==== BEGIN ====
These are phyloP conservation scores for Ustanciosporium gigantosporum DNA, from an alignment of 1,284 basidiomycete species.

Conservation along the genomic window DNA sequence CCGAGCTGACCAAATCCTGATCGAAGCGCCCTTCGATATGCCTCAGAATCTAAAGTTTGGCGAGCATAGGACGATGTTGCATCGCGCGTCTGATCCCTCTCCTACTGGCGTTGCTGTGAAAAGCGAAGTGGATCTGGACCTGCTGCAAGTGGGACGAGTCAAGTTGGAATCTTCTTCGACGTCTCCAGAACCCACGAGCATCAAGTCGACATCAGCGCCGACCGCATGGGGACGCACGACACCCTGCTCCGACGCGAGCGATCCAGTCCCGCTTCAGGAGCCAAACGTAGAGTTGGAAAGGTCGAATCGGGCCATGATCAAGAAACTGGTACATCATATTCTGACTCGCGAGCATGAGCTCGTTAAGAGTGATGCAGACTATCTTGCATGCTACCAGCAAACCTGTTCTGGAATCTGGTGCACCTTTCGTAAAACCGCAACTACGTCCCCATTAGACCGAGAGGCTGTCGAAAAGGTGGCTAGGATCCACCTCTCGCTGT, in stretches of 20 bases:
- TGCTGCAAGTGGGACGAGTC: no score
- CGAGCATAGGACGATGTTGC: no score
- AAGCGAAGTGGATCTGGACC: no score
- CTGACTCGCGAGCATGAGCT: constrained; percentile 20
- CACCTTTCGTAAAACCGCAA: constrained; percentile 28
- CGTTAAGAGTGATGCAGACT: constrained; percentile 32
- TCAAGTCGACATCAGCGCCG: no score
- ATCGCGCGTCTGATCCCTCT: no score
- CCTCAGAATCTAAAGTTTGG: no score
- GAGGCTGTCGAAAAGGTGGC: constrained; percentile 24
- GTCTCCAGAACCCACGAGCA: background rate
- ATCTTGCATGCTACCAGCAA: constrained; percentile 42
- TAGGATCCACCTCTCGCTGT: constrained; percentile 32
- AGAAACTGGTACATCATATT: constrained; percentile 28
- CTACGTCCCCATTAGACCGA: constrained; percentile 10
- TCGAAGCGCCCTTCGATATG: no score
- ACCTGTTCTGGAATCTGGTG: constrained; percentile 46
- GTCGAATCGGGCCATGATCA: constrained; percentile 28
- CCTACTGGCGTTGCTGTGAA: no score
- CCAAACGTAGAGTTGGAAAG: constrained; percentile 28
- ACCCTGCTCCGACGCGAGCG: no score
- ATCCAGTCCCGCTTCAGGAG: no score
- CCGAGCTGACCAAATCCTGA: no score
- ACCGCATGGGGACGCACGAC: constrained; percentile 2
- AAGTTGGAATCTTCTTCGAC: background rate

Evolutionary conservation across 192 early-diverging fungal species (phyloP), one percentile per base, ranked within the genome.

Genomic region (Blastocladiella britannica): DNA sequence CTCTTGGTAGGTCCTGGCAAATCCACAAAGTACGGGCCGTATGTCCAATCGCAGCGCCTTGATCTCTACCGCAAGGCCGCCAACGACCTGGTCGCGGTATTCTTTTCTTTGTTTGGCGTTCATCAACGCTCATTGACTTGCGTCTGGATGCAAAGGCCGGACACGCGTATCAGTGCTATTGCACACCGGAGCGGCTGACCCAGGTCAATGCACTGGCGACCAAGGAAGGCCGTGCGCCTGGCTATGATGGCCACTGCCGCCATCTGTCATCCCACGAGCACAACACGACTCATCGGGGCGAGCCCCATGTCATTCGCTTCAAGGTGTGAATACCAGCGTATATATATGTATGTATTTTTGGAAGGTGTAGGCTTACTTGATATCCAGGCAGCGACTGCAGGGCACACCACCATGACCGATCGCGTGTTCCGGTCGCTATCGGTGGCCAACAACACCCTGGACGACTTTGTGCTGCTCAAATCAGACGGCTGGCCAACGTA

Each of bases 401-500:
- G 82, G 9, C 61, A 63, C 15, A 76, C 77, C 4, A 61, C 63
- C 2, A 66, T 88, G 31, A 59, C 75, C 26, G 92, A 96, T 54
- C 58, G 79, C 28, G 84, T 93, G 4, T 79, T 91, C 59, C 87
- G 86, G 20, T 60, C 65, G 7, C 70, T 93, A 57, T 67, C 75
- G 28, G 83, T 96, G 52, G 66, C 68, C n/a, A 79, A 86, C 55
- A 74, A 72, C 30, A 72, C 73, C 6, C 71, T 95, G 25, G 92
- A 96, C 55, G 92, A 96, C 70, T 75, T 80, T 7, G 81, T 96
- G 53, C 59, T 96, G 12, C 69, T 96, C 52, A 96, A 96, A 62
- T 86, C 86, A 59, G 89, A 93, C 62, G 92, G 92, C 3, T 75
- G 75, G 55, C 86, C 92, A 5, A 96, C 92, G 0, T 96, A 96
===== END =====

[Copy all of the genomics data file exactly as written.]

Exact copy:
These are phyloP conservation scores for Ustanciosporium gigantosporum DNA, from an alignment of 1,284 basidiomycete species.

Conservation along the genomic window DNA sequence CCGAGCTGACCAAATCCTGATCGAAGCGCCCTTCGATATGCCTCAGAATCTAAAGTTTGGCGAGCATAGGACGATGTTGCATCGCGCGTCTGATCCCTCTCCTACTGGCGTTGCTGTGAAAAGCGAAGTGGATCTGGACCTGCTGCAAGTGGGACGAGTCAAGTTGGAATCTTCTTCGACGTCTCCAGAACCCACGAGCATCAAGTCGACATCAGCGCCGACCGCATGGGGACGCACGACACCCTGCTCCGACGCGAGCGATCCAGTCCCGCTTCAGGAGCCAAACGTAGAGTTGGAAAGGTCGAATCGGGCCATGATCAAGAAACTGGTACATCATATTCTGACTCGCGAGCATGAGCTCGTTAAGAGTGATGCAGACTATCTTGCATGCTACCAGCAAACCTGTTCTGGAATCTGGTGCACCTTTCGTAAAACCGCAACTACGTCCCCATTAGACCGAGAGGCTGTCGAAAAGGTGGCTAGGATCCACCTCTCGCTGT, in stretches of 20 bases:
- TGCTGCAAGTGGGACGAGTC: no score
- CGAGCATAGGACGATGTTGC: no score
- AAGCGAAGTGGATCTGGACC: no score
- CTGACTCGCGAGCATGAGCT: constrained; percentile 20
- CACCTTTCGTAAAACCGCAA: constrained; percentile 28
- CGTTAAGAGTGATGCAGACT: constrained; percentile 32
- TCAAGTCGACATCAGCGCCG: no score
- ATCGCGCGTCTGATCCCTCT: no score
- CCTCAGAATCTAAAGTTTGG: no score
- GAGGCTGTCGAAAAGGTGGC: constrained; percentile 24
- GTCTCCAGAACCCACGAGCA: background rate
- ATCTTGCATGCTACCAGCAA: constrained; percentile 42
- TAGGATCCACCTCTCGCTGT: constrained; percentile 32
- AGAAACTGGTACATCATATT: constrained; percentile 28
- CTACGTCCCCATTAGACCGA: constrained; percentile 10
- TCGAAGCGCCCTTCGATATG: no score
- ACCTGTTCTGGAATCTGGTG: constrained; percentile 46
- GTCGAATCGGGCCATGATCA: constrained; percentile 28
- CCTACTGGCGTTGCTGTGAA: no score
- CCAAACGTAGAGTTGGAAAG: constrained; percentile 28
- ACCCTGCTCCGACGCGAGCG: no score
- ATCCAGTCCCGCTTCAGGAG: no score
- CCGAGCTGACCAAATCCTGA: no score
- ACCGCATGGGGACGCACGAC: constrained; percentile 2
- AAGTTGGAATCTTCTTCGAC: background rate

Evolutionary conservation across 192 early-diverging fungal species (phyloP), one percentile per base, ranked within the genome.

Genomic region (Blastocladiella britannica): DNA sequence CTCTTGGTAGGTCCTGGCAAATCCACAAAGTACGGGCCGTATGTCCAATCGCAGCGCCTTGATCTCTACCGCAAGGCCGCCAACGACCTGGTCGCGGTATTCTTTTCTTTGTTTGGCGTTCATCAACGCTCATTGACTTGCGTCTGGATGCAAAGGCCGGACACGCGTATCAGTGCTATTGCACACCGGAGCGGCTGACCCAGGTCAATGCACTGGCGACCAAGGAAGGCCGTGCGCCTGGCTATGATGGCCACTGCCGCCATCTGTCATCCCACGAGCACAACACGACTCATCGGGGCGAGCCCCATGTCATTCGCTTCAAGGTGTGAATACCAGCGTATATATATGTATGTATTTTTGGAAGGTGTAGGCTTACTTGATATCCAGGCAGCGACTGCAGGGCACACCACCATGACCGATCGCGTGTTCCGGTCGCTATCGGTGGCCAACAACACCCTGGACGACTTTGTGCTGCTCAAATCAGACGGCTGGCCAACGTA

Each of bases 401-500:
- G 82, G 9, C 61, A 63, C 15, A 76, C 77, C 4, A 61, C 63
- C 2, A 66, T 88, G 31, A 59, C 75, C 26, G 92, A 96, T 54
- C 58, G 79, C 28, G 84, T 93, G 4, T 79, T 91, C 59, C 87
- G 86, G 20, T 60, C 65, G 7, C 70, T 93, A 57, T 67, C 75
- G 28, G 83, T 96, G 52, G 66, C 68, C n/a, A 79, A 86, C 55
- A 74, A 72, C 30, A 72, C 73, C 6, C 71, T 95, G 25, G 92
- A 96, C 55, G 92, A 96, C 70, T 75, T 80, T 7, G 81, T 96
- G 53, C 59, T 96, G 12, C 69, T 96, C 52, A 96, A 96, A 62
- T 86, C 86, A 59, G 89, A 93, C 62, G 92, G 92, C 3, T 75
- G 75, G 55, C 86, C 92, A 5, A 96, C 92, G 0, T 96, A 96